Dubcek was, however, genuinely popular amongst the peoples of Czechoslovakia. Surprisingly, he also had the backing of the Czechoslovak secret police. When the KGB tried to infiltrate the country disguised as Czechoslovak secret agents, their passports and documents were in such awful Czech that the country’s real agents had no trouble recognising them and rounding them up. They were then delivered to the Russian embassy with the explanation that their Czech was so terrible, they must obviously be American spies.

Unable to find anyone willing to collaborate with them in a puppet government to replace Dubcek and his supporters, the Soviet authorities tried instead to grind him down by stalling his reforms and trying discredit Dubcek and his supporters. One of the ways they tried to do this was through entirely spurious accusations of anti-Semitism. Lunghi writes:

About a month later, on October 11th, Dubcek repeated [not to introduce a secret police terror campaign] in a major speech in which he explained why the Czechoslovak leadership had refused to authorise a programme of unjustified arrests and dismissals which “some Communists” (he did not specify in which country) demanded for anti-Semitic and other reasons. “Some individuals,” said Dubcek, “think this is now the time to move towards excesses similar to those of the ‘fifties, that this is a time to return to the deformities of sectarian non-Leninist methods.” Communists should understand, continued Dubcek, that “”socialist thought in our country is not deformed, for example, by anti-Semitism…” (p. 29, emphasis Lunghi’s). Several of those forced out of office on the orders of the Russians were the victims of anti-Semitism. These included Dr. Frantisek Kriegel, who was accused of being a ‘Zionist’. (p. 30). Which sort of prefigures the accusations of anti-Semitism against Jackie Smith, who’s half-Jewish, has a Jewish partner, and is a dedicated campaigner against racism. Or against Rhea Wolfson, who, despite being Jewish, was dropped as a candidate for the NEC by her constituency party on the advice of Jim Murphy, because she was connected with Momentum, which was an anti-Semitic organisation.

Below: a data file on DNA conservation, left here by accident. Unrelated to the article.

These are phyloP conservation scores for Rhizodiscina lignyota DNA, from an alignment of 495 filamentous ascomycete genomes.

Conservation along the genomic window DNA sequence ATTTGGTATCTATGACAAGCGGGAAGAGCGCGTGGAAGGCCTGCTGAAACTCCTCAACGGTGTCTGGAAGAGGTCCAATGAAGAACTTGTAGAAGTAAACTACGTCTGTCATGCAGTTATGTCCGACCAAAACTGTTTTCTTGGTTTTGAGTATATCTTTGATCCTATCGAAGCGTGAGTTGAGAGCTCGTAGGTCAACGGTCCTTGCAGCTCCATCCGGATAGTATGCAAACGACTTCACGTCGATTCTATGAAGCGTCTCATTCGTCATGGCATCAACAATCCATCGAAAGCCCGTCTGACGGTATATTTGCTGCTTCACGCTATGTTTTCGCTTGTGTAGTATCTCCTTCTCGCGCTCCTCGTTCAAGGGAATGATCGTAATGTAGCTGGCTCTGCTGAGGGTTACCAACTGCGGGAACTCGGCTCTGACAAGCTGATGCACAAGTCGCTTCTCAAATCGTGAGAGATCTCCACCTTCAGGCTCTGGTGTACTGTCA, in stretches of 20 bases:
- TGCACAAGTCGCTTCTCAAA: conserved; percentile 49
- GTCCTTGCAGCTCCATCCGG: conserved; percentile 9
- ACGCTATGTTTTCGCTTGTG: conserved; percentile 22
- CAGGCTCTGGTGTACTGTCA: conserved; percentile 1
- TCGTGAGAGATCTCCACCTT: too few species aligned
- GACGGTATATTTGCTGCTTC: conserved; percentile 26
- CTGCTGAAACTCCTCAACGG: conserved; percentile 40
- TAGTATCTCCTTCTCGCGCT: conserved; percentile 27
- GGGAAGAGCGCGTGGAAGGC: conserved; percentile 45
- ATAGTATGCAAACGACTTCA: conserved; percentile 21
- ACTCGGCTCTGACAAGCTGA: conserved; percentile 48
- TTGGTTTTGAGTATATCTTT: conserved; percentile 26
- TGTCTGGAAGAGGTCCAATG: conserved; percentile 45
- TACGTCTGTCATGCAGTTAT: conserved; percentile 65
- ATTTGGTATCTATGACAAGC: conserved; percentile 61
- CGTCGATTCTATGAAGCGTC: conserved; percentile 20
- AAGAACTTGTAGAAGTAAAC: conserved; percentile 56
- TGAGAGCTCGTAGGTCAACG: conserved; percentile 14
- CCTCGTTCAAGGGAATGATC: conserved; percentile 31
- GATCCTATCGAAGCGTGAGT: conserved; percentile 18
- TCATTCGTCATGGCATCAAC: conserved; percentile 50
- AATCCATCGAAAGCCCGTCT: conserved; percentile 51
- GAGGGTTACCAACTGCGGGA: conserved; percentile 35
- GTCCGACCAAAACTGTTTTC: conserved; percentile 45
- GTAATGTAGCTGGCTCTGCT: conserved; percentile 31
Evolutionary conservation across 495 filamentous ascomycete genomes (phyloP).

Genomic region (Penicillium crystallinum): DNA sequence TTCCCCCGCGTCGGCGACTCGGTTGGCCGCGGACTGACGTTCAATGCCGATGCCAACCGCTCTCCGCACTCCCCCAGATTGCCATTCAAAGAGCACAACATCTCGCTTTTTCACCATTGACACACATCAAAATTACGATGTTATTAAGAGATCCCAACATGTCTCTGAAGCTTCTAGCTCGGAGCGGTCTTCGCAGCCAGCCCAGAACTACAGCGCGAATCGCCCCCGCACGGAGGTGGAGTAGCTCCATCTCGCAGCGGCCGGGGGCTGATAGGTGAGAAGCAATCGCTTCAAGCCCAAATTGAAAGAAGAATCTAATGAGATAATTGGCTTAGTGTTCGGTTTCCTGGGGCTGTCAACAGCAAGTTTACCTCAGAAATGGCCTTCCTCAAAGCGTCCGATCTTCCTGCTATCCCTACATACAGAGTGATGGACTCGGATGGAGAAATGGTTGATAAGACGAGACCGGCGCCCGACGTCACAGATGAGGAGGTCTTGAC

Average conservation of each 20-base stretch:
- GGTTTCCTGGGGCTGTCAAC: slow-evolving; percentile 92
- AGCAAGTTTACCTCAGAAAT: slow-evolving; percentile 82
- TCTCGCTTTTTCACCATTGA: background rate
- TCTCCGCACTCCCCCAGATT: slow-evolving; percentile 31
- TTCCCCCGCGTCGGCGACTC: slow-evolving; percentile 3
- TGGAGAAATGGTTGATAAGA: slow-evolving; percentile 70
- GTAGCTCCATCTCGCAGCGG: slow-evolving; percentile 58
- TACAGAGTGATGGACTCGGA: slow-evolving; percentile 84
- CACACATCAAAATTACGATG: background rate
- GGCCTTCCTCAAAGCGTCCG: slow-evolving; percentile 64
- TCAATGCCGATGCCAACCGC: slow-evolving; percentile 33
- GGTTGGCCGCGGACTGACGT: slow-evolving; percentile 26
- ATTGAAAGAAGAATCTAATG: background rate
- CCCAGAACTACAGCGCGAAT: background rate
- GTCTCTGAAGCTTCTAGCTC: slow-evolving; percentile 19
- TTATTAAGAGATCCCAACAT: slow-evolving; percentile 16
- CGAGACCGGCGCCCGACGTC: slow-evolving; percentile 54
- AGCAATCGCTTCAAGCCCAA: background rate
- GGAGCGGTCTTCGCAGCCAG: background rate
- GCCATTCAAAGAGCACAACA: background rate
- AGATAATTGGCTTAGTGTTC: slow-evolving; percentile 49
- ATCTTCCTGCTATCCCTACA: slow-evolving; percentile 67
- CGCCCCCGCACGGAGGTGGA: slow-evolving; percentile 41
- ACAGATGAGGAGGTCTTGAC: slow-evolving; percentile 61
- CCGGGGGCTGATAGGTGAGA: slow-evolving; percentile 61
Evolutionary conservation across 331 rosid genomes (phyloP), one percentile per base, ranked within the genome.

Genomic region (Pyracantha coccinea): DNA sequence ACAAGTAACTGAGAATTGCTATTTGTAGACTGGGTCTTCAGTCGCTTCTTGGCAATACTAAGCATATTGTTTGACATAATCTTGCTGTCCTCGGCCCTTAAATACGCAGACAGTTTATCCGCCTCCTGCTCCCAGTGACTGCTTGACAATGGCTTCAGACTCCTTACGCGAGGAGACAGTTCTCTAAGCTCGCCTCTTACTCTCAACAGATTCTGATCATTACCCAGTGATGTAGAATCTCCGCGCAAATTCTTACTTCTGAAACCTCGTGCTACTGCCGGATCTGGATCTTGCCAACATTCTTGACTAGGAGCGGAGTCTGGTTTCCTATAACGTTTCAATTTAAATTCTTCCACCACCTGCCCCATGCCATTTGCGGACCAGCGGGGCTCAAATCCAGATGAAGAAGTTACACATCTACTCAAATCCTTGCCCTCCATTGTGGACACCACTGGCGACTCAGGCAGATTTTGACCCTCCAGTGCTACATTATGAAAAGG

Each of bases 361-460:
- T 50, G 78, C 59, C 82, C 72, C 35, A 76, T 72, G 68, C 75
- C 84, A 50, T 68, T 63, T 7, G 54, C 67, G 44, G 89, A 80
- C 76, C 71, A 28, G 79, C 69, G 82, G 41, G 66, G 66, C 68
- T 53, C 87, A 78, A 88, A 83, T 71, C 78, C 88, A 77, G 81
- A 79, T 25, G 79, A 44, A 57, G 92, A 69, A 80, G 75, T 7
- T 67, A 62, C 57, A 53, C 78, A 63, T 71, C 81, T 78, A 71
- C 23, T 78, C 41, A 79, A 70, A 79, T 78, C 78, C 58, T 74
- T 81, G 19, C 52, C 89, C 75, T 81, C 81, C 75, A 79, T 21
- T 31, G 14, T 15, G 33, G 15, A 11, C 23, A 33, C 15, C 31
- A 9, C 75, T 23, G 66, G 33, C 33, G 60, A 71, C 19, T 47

It seems the Blairites and their allies are following a very old pattern of using allegations of anti-Semitism to smear left-wing opponents. Well, the joke in Private Eye about Gordon Brown had him as a Stalinist apparatchik, issuing diktats, decrees and party purges like the thug himself.